After Dose 1, most people are just experiencing a sore arm.  After Dose 2 (3 - 4 weeks later), we’re hearing more about 24 hours of mild flu-like symptoms. Side effects can happen at either dose, though, and most often include mild fever, chills, fatigue, or headache.  The chaos with appointment scheduling has helped ensure we don’t have large groups of employees vaccinated on the same day, which can help stagger sick calls if people are having side effects.


Are any of your clients offering incentives to employees to get vaccinate?

Several of our clients are discussing incentives ranging from  a half day of paid time off to to $25 stipends and $50 gift cards.  Others are working hard at encouraging employees to get vaccinated and assisting them in scheduling and getting to appointments.  None of our clients have indicated they are paying hourly wages to employees for the actual vaccination to date, though we have heard of large chains doing this, like Trader Joe’s, Dollar General, and others.  This is all evolving fairly rapidly.


How important is the actual timing for Dose 2?

For Pfizer, Dose 2 is ideally 3 weeks after Dose 1. For Moderna it’s 4 weeks. Although it may be given later, it should not be given more than 4 days early (called a “grace period”). There’s very little data about how the vaccines work if you mess with the timing of the doses. We’ll stay tuned as researchers look into it to help with distribution.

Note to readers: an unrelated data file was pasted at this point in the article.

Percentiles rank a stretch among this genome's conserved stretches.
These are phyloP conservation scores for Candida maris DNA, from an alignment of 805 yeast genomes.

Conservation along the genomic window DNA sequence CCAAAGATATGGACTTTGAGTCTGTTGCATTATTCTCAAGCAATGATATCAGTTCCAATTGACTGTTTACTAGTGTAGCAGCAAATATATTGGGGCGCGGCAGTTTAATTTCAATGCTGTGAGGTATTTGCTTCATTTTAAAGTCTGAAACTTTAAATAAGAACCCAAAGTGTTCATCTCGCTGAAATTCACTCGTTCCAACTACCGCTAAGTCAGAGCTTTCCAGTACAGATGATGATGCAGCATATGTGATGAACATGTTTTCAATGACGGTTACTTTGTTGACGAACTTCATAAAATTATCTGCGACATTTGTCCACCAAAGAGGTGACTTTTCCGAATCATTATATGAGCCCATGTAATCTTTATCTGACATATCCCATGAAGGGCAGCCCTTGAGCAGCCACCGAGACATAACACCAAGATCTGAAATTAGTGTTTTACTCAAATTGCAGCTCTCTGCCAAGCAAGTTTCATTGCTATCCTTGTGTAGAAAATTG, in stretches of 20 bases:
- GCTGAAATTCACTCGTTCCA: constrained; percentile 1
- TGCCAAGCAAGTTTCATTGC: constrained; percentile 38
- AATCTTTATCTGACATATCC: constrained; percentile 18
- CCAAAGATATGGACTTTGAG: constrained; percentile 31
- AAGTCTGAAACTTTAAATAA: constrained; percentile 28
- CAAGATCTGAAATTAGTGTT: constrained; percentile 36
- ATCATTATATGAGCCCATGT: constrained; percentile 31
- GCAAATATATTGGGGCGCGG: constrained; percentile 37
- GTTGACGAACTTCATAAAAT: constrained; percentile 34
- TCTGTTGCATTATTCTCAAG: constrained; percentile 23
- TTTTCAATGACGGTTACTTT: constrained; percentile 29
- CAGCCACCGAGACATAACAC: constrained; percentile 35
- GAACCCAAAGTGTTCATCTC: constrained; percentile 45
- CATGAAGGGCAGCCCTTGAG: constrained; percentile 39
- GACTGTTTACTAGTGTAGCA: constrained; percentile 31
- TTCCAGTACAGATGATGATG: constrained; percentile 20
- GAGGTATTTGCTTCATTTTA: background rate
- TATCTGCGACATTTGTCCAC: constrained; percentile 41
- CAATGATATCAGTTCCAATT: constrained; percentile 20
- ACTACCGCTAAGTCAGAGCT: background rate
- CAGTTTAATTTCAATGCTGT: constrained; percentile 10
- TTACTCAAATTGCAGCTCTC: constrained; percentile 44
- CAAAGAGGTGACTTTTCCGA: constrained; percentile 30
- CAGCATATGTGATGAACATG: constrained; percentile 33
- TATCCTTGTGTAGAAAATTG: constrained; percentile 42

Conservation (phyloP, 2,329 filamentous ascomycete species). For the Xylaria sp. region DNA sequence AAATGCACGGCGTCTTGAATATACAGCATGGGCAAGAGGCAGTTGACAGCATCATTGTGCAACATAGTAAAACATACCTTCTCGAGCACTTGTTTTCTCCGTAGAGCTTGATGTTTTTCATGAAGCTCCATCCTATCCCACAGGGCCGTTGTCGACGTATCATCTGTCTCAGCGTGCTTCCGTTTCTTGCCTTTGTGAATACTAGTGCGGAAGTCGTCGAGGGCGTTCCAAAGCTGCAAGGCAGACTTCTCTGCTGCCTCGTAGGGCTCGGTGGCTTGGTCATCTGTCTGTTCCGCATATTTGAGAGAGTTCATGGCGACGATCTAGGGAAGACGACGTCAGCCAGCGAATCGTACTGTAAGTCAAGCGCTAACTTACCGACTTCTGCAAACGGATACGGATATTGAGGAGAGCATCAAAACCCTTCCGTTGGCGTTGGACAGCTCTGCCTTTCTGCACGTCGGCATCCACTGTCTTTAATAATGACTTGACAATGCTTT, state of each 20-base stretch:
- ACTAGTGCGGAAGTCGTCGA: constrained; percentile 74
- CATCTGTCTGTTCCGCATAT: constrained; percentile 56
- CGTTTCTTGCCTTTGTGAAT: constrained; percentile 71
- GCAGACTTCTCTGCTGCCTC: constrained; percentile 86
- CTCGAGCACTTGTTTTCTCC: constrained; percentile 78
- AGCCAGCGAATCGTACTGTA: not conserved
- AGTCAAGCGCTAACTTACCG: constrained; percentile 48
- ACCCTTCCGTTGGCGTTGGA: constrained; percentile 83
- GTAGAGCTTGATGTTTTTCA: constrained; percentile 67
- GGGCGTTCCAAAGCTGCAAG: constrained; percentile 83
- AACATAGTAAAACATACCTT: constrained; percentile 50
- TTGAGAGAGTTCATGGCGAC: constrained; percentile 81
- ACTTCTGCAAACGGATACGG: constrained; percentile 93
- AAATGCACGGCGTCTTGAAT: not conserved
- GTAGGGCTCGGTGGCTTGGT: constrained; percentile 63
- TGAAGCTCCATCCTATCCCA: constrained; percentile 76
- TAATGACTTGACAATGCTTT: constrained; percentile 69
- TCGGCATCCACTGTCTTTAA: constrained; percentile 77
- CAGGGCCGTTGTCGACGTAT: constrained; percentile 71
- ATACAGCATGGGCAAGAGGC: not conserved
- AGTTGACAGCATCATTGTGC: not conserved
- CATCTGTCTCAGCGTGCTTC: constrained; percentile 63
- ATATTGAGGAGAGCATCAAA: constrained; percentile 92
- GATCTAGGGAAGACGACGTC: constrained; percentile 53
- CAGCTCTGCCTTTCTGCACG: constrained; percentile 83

How long does it take for antibodies to show up after being infected with coronavirus?

An antibody test may not show if you have a current COVID-19 infection because it can take 1–3 weeks after infection for your body to make antibodies. To see if you are currently infected, you need a viral test (antigen/rapid or PCR, usually a nasal swab). Some insurance companies are not paying for antibody testing.


Can you still get COVID after receiving the vaccine?

When the COVID-19 vaccine is working best, it's 95% effective in preventing severe illness. However, doctors now say it may take two shots over six to eight weeks to reach that point. That means those who get the vaccine are still very much at risk of getting COVID-19 even a month after their first dose.  But more importantly, even after two doses, we have no evidence documenting that you can’t still transmit COVID.  That’s why masking and social distancing are expected to be the norm for quite a bit longer.

Best Read:

There’s been a lot about masks in the news this week and even the suggestion that during the current surge and with the variants now, one should consider double masking.  Better masks will definitely help curb transmission.

Why Aren’t We Wearing Better Masks?


Best Laugh:


Take a few seconds to watch this cute video of a baby who is definitely a child of the Pandemic...


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Disclaimer: This post is meant for general information and educational purposes only and does not constitute, and is not intended as, any form of medical, legal or regulatory advice or a recommendation or suggestion regarding the same.  No recipient of this information should act or refrain from acting on the basis of this information without first seeking legal advice from counsel in the relevant jurisdiction.